Case Studies

“I am still recovering…It’s a journey and I am taking it one step at at time and keeping faith in the future”

Section: The ALLIANCEType: Case Study

The story of one woman's journey of recovery as she charts her experiences with an eating disorder.

“I remember that I used to be a happy, care-free and social person. I was loved by my family and owned a horse with riding as my big passion. My social life circled around horses and I also had friends at school. I was a good student at school and I was always pushing myself to achieve even more.

Things changed but I cannot pinpoint exactly when. One day I was a happy person and suddenly then I had an unwelcomed ‘guest’ in my life – eating disorder. I experienced many forms of it from anorexia, bulimia and binge eating disorder.

It started with bullying at school, which made me believe I was not good enough. Children made fun of my body image, although my weight was perfectly normal. When we sold our horse I was left with nothing except school, my ambition and a strong belief I need to lose weight to be like and respected.

I stopped doing anything that fed my soul and focused only on what is visible to the eye – slim body and good marks. During all the years with living with an eating disorder, people changed, places changed but food remained as my main life companion. I was eating when I was sad, stressed at work, bored, excited and happy. Always overeating and always feeling guilt once I stopped.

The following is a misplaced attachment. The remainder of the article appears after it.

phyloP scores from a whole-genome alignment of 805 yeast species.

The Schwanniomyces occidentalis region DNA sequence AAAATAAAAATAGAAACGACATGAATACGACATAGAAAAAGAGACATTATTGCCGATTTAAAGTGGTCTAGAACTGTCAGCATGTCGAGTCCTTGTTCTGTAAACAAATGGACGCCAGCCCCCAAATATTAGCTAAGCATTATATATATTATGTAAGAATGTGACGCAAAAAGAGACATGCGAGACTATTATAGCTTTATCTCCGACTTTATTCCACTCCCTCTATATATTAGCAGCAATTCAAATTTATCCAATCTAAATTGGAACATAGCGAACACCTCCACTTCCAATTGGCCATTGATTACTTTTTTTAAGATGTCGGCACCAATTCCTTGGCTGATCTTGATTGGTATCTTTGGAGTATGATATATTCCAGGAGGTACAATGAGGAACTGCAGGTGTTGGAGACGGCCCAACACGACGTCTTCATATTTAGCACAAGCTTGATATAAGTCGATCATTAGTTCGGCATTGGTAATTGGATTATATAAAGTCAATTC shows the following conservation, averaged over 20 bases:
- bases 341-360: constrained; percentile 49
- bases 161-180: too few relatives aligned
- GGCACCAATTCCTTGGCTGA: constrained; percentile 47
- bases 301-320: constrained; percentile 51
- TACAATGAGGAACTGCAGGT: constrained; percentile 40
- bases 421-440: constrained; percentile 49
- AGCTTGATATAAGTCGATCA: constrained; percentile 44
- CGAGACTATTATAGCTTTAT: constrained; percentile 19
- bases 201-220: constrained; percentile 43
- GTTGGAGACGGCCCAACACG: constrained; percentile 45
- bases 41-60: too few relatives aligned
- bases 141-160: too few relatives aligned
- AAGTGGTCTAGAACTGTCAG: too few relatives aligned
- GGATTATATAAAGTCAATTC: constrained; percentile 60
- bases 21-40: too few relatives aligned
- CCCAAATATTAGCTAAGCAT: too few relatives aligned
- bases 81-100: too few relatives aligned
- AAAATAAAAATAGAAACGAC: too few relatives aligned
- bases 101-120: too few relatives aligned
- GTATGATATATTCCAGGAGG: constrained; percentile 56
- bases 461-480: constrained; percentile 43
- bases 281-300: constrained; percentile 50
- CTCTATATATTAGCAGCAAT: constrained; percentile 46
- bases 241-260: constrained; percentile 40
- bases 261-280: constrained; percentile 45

People think people with bulimia or binge eating disorder eat only when they are sad or depressed but that is not true I learned to respond to my emotions by eating. Wherever I feel a first feeling of sadness or joy, my immediate thought is food. Once this thought is there it is almost impossible to abandon it.

After eating large amounts of food the feelings of shame, guilt, depression and self-pity come straight always and often stay for hours or even days. Often this leads to overeating again – just to feel better for minutes – to be in the magical bubble and not to think about the consequences of anything.

I am still recovering from binge eating disorder, which started as anorexia and bulimia. It’s a journey and I am taking it one step at at time and keeping faith in the future.“

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